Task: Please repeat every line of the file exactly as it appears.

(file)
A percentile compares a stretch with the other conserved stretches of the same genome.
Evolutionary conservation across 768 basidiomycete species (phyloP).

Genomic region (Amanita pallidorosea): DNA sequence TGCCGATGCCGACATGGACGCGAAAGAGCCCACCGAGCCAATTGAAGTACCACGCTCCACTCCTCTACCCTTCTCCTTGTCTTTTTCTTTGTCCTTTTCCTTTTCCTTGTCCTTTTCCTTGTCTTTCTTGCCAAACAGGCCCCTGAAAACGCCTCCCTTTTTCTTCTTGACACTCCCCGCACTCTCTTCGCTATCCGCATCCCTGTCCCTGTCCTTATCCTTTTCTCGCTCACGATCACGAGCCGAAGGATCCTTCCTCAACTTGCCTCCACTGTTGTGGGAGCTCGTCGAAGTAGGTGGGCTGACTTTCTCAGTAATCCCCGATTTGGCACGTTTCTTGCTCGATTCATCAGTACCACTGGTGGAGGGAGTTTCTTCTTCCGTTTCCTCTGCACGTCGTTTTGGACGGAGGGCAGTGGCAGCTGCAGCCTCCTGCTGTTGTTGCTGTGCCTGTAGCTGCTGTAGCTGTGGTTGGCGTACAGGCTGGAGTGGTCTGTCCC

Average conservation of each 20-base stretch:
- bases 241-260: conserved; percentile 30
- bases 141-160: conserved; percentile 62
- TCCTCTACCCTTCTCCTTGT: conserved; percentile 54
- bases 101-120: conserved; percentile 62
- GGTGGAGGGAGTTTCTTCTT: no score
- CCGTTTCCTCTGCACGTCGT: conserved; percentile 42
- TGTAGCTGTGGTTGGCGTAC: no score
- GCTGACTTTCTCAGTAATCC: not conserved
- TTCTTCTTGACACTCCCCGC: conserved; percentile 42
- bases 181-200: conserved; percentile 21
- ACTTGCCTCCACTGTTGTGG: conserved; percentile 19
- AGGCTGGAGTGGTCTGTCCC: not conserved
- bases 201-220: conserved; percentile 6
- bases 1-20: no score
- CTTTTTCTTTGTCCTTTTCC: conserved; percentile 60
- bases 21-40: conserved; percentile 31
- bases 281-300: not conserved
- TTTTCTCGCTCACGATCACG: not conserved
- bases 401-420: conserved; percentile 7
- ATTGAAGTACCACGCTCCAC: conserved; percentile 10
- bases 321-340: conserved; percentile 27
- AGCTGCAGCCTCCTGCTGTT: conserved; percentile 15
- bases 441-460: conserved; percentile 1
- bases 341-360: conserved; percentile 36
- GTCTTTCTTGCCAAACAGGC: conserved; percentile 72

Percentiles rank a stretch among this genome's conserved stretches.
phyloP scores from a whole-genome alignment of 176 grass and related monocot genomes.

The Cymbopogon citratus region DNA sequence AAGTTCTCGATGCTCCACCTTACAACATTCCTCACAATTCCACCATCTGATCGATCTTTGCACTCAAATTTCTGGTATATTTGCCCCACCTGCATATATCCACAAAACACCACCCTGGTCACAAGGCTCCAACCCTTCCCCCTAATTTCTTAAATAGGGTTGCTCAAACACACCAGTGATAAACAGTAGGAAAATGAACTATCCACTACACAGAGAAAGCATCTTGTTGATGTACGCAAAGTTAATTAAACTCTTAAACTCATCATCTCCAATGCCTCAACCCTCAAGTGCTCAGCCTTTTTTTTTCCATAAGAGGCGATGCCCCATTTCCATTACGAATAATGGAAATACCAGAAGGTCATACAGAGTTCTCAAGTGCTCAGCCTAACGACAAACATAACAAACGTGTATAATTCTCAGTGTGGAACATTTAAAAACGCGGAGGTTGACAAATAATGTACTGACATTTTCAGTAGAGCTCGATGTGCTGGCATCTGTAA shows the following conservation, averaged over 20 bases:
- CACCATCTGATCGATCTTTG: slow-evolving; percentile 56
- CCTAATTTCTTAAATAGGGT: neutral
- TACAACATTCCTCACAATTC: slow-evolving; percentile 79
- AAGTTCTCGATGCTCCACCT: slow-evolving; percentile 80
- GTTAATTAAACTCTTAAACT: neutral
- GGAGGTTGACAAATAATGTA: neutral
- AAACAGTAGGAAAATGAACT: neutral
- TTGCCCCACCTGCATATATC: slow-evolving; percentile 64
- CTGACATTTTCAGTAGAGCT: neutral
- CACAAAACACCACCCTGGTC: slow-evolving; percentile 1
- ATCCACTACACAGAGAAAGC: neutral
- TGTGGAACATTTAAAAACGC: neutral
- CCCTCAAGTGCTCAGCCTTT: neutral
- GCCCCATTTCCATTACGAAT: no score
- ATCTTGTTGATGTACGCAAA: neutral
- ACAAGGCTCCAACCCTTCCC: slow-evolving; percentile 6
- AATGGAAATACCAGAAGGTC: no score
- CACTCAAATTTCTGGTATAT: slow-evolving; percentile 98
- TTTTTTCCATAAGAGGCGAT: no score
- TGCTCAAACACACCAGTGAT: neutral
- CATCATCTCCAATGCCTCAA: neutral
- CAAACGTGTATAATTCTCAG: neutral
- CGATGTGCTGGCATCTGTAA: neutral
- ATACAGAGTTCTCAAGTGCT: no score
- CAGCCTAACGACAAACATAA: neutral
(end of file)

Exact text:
A percentile compares a stretch with the other conserved stretches of the same genome.
Evolutionary conservation across 768 basidiomycete species (phyloP).

Genomic region (Amanita pallidorosea): DNA sequence TGCCGATGCCGACATGGACGCGAAAGAGCCCACCGAGCCAATTGAAGTACCACGCTCCACTCCTCTACCCTTCTCCTTGTCTTTTTCTTTGTCCTTTTCCTTTTCCTTGTCCTTTTCCTTGTCTTTCTTGCCAAACAGGCCCCTGAAAACGCCTCCCTTTTTCTTCTTGACACTCCCCGCACTCTCTTCGCTATCCGCATCCCTGTCCCTGTCCTTATCCTTTTCTCGCTCACGATCACGAGCCGAAGGATCCTTCCTCAACTTGCCTCCACTGTTGTGGGAGCTCGTCGAAGTAGGTGGGCTGACTTTCTCAGTAATCCCCGATTTGGCACGTTTCTTGCTCGATTCATCAGTACCACTGGTGGAGGGAGTTTCTTCTTCCGTTTCCTCTGCACGTCGTTTTGGACGGAGGGCAGTGGCAGCTGCAGCCTCCTGCTGTTGTTGCTGTGCCTGTAGCTGCTGTAGCTGTGGTTGGCGTACAGGCTGGAGTGGTCTGTCCC

Average conservation of each 20-base stretch:
- bases 241-260: conserved; percentile 30
- bases 141-160: conserved; percentile 62
- TCCTCTACCCTTCTCCTTGT: conserved; percentile 54
- bases 101-120: conserved; percentile 62
- GGTGGAGGGAGTTTCTTCTT: no score
- CCGTTTCCTCTGCACGTCGT: conserved; percentile 42
- TGTAGCTGTGGTTGGCGTAC: no score
- GCTGACTTTCTCAGTAATCC: not conserved
- TTCTTCTTGACACTCCCCGC: conserved; percentile 42
- bases 181-200: conserved; percentile 21
- ACTTGCCTCCACTGTTGTGG: conserved; percentile 19
- AGGCTGGAGTGGTCTGTCCC: not conserved
- bases 201-220: conserved; percentile 6
- bases 1-20: no score
- CTTTTTCTTTGTCCTTTTCC: conserved; percentile 60
- bases 21-40: conserved; percentile 31
- bases 281-300: not conserved
- TTTTCTCGCTCACGATCACG: not conserved
- bases 401-420: conserved; percentile 7
- ATTGAAGTACCACGCTCCAC: conserved; percentile 10
- bases 321-340: conserved; percentile 27
- AGCTGCAGCCTCCTGCTGTT: conserved; percentile 15
- bases 441-460: conserved; percentile 1
- bases 341-360: conserved; percentile 36
- GTCTTTCTTGCCAAACAGGC: conserved; percentile 72

Percentiles rank a stretch among this genome's conserved stretches.
phyloP scores from a whole-genome alignment of 176 grass and related monocot genomes.

The Cymbopogon citratus region DNA sequence AAGTTCTCGATGCTCCACCTTACAACATTCCTCACAATTCCACCATCTGATCGATCTTTGCACTCAAATTTCTGGTATATTTGCCCCACCTGCATATATCCACAAAACACCACCCTGGTCACAAGGCTCCAACCCTTCCCCCTAATTTCTTAAATAGGGTTGCTCAAACACACCAGTGATAAACAGTAGGAAAATGAACTATCCACTACACAGAGAAAGCATCTTGTTGATGTACGCAAAGTTAATTAAACTCTTAAACTCATCATCTCCAATGCCTCAACCCTCAAGTGCTCAGCCTTTTTTTTTCCATAAGAGGCGATGCCCCATTTCCATTACGAATAATGGAAATACCAGAAGGTCATACAGAGTTCTCAAGTGCTCAGCCTAACGACAAACATAACAAACGTGTATAATTCTCAGTGTGGAACATTTAAAAACGCGGAGGTTGACAAATAATGTACTGACATTTTCAGTAGAGCTCGATGTGCTGGCATCTGTAA shows the following conservation, averaged over 20 bases:
- CACCATCTGATCGATCTTTG: slow-evolving; percentile 56
- CCTAATTTCTTAAATAGGGT: neutral
- TACAACATTCCTCACAATTC: slow-evolving; percentile 79
- AAGTTCTCGATGCTCCACCT: slow-evolving; percentile 80
- GTTAATTAAACTCTTAAACT: neutral
- GGAGGTTGACAAATAATGTA: neutral
- AAACAGTAGGAAAATGAACT: neutral
- TTGCCCCACCTGCATATATC: slow-evolving; percentile 64
- CTGACATTTTCAGTAGAGCT: neutral
- CACAAAACACCACCCTGGTC: slow-evolving; percentile 1
- ATCCACTACACAGAGAAAGC: neutral
- TGTGGAACATTTAAAAACGC: neutral
- CCCTCAAGTGCTCAGCCTTT: neutral
- GCCCCATTTCCATTACGAAT: no score
- ATCTTGTTGATGTACGCAAA: neutral
- ACAAGGCTCCAACCCTTCCC: slow-evolving; percentile 6
- AATGGAAATACCAGAAGGTC: no score
- CACTCAAATTTCTGGTATAT: slow-evolving; percentile 98
- TTTTTTCCATAAGAGGCGAT: no score
- TGCTCAAACACACCAGTGAT: neutral
- CATCATCTCCAATGCCTCAA: neutral
- CAAACGTGTATAATTCTCAG: neutral
- CGATGTGCTGGCATCTGTAA: neutral
- ATACAGAGTTCTCAAGTGCT: no score
- CAGCCTAACGACAAACATAA: neutral